Gary Moug speaks to Keith Damarell, vice president of packaging technology at HAVI Global Solutions, about the factors the packaging industry must consider in the wake of an increase in online sales
THE huge gowth in online sales is producing fascinating challenges and opportunities for packaging firms, both in terms of aesthetics and durability.
Companies looking to thrive in the online marketplace need to take into account how a product looks on a small smartphone screen or website as opposed to a supermarket shelf.
More fundamentally, they need to consider the transportation impact. Goods that are being shipped long distances or food which must be kept above or below certain temperatures obviously require carefully-planned packaging.
Keith Damarell, vice president of packaging technology at HAVI Global Solutions, told Packaging Scotland that insulated packaging is an area of growing interest for the company.
“We are specifically interested in insulated packaging solutions because we see quite a big rise in the need for a replacement for EPS, which is a headache because it takes up so much storage space and end of life is a real challenge.
“Looking at retail, there are such a lot of home deliveries. There has been significant growth in ‘click and collect’.
“We know some retailers are interested in offering hot food solutions where consumers would place an online order and pick up a ready meal, which is hot. So insulated packaging requirements are growing. We’re already supplying insulated packaging solutions to some retailers who are, through online orders, shipping chilled foods and products with a requirement for up to three-day shelf life. The food must be kept below a certain temperature.”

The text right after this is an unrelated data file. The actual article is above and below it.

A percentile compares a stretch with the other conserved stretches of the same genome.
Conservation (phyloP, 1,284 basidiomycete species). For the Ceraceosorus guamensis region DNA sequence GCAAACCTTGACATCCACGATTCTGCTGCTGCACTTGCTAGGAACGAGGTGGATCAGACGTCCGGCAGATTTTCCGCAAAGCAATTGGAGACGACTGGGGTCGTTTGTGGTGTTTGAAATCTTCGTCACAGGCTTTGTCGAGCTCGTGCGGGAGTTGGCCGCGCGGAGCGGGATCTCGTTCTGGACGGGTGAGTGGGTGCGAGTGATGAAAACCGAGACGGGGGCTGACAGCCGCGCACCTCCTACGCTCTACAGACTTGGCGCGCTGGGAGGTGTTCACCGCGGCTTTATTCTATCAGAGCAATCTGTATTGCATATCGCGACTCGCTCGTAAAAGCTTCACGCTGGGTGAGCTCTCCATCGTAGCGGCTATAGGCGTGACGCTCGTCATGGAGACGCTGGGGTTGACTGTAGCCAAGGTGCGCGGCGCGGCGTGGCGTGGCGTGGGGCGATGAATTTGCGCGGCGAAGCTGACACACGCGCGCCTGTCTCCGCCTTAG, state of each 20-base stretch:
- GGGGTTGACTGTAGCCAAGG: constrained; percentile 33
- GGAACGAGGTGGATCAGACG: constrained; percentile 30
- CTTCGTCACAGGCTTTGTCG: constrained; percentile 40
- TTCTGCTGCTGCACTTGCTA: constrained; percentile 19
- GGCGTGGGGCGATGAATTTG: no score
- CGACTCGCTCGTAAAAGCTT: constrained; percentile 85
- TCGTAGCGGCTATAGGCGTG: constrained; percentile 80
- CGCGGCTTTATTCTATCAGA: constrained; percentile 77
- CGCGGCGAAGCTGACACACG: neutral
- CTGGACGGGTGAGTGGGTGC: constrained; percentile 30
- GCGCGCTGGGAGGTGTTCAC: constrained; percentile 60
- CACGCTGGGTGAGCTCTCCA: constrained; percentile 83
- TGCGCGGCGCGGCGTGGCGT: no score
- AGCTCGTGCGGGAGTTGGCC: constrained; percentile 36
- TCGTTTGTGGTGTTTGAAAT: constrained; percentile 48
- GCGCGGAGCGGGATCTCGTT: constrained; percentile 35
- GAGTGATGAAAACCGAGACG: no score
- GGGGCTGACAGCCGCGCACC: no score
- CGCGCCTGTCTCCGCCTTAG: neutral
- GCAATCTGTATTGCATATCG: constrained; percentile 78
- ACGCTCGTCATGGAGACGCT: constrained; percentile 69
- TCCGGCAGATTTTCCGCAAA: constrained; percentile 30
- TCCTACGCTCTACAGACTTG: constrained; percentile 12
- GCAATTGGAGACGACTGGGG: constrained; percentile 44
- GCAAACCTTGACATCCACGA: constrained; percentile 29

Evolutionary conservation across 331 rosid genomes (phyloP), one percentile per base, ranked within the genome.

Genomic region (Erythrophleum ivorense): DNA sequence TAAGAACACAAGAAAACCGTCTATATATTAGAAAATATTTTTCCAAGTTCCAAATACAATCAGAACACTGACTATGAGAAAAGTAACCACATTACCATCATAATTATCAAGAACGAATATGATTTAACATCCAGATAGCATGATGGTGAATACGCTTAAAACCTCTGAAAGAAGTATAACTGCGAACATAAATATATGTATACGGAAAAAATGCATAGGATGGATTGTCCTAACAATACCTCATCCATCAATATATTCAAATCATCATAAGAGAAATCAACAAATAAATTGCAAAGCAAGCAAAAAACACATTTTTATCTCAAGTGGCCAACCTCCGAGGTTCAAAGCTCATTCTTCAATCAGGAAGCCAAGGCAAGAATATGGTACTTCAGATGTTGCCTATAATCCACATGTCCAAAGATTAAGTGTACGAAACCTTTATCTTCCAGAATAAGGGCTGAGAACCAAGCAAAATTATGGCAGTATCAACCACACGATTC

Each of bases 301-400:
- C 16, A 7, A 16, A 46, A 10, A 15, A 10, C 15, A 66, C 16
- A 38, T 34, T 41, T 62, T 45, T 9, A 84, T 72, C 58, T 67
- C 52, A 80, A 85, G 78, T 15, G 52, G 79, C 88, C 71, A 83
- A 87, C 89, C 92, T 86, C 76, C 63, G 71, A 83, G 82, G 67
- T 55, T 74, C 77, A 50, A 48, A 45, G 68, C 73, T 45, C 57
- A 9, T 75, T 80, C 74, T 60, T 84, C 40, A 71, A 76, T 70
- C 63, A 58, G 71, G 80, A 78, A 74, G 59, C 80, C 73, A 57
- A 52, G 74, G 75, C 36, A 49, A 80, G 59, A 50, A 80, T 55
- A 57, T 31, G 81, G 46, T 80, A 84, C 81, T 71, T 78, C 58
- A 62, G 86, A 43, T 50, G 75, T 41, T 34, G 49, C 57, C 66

Keith says the pharmaceutical sector is another industry which could benefit from insulated packaging, with sensitive medicines being transported around the world. “The main solutions today are EPS foam, which works well though is relatively brittle,” he explained. “There are also environmental aspects of disposal to consider. And the rigid aspect of it means it takes up space. The storage is a challenge. There is a big opportunity for insulated packaging technologies.”
With consumers more likely to buy products via their phone now, how primary packaging looks on small electronic devices has become a factor.
“There is awareness that people’s perception of packaging is going to shift when looking at a screen rather than the shelf,” Keith added. “The design can be different. It’s an interesting area. We’ve not seen big changes yet in the appearance of the packaging but there is recognition that the requirements are going to change. You don’t need quite the sophistication and complexity of the on-shelf packaging.
“Another aspect of online ordering is that for companies who are shipping the products, the packaging potentially has to be more durable to withstand the delivery process. If you’re buying in store, the primary pack is there to protect the product. It’s not designed for transportation. What we’re now understanding is a lot of companies are interested in that primary pack also having greater capability to withstand the transportation process.”
Far from diminishing the value of packaging, Keith says the rise in online sales makes packaging more vital than ever. “Packaging is there to protect the product, to prevent waste,” he said. “With online sales, the packaging becomes even more important to ensure effective safe delivery of products.”
Keith says the packaging industry is only now “catching up” with the trend in online sales. “Online ordering is still fairly new,” he explained. “Packaging is still conventional packaging, the brown cardboard box. There is a perception of over-packaging, especially at Christmas when everybody’s online ordering and getting a big box with a very small item inside. That clearly means we need to do a bit more to have the packaging fit what is being shipped.
“The fact that packaging companies are dedicating specific resources to e-commerce means they are deliberately looking at what are the best future solutions.”
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